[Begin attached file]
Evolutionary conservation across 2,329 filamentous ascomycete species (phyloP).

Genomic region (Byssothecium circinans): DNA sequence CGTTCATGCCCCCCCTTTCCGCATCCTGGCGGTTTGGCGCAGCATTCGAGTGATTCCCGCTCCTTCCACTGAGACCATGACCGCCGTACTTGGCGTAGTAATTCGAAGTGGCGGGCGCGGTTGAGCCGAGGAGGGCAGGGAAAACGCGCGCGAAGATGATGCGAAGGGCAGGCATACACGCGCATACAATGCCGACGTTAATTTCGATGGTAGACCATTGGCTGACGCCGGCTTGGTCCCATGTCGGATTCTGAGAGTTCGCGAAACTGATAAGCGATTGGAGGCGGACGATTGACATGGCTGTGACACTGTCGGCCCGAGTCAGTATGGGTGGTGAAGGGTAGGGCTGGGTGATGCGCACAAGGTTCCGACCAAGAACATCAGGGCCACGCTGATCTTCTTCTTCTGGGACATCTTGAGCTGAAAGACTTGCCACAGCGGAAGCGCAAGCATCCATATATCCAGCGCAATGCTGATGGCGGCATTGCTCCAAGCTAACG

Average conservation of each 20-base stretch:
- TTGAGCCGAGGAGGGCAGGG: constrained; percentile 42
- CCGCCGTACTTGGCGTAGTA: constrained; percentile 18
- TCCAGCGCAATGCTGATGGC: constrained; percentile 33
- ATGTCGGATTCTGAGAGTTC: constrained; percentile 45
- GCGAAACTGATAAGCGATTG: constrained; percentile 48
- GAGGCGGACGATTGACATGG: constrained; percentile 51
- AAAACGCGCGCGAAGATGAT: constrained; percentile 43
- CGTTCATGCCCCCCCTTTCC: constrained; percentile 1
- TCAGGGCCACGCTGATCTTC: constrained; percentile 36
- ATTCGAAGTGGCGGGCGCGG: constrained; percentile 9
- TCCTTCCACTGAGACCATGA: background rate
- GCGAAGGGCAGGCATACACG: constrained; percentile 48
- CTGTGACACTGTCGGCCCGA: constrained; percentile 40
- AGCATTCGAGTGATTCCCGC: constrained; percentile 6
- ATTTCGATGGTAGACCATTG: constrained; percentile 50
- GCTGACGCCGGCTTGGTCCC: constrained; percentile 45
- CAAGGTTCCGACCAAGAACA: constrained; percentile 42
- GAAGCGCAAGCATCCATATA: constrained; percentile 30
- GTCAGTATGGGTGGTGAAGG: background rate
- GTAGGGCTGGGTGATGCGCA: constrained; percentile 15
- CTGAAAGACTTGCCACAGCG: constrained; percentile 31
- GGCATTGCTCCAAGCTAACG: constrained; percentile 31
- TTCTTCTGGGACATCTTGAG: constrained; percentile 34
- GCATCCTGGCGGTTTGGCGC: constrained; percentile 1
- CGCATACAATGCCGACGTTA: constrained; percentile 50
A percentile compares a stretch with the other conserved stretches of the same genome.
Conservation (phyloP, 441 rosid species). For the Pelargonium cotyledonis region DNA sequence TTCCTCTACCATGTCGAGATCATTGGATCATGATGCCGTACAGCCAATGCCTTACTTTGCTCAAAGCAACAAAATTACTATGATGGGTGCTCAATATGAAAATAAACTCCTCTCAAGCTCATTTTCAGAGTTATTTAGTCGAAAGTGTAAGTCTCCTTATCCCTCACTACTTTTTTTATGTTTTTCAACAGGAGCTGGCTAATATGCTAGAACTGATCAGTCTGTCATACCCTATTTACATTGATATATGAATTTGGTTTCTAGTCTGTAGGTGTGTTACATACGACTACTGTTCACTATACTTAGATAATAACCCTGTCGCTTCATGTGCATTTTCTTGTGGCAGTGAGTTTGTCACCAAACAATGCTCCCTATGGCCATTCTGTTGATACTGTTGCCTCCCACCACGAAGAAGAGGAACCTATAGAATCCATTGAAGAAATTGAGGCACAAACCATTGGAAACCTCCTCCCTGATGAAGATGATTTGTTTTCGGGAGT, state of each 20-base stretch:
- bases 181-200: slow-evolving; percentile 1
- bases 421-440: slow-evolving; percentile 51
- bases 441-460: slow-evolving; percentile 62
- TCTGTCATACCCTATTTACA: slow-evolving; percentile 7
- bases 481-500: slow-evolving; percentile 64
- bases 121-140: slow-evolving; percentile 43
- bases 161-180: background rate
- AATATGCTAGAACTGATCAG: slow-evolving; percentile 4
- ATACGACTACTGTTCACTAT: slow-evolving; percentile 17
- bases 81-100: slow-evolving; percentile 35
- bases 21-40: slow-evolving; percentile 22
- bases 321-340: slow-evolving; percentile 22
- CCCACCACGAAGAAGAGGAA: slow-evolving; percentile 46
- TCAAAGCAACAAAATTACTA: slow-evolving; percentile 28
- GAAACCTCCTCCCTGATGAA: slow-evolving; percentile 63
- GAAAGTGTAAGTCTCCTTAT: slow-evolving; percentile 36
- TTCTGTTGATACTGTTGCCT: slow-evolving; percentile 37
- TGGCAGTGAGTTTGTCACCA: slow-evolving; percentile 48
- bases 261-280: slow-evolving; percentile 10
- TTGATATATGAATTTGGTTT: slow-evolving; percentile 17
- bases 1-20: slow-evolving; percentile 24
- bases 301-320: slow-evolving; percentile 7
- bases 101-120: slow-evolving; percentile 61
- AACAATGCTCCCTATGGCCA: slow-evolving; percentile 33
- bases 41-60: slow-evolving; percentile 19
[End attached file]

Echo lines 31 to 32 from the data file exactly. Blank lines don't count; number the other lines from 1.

- bases 181-200: slow-evolving; percentile 1
- bases 421-440: slow-evolving; percentile 51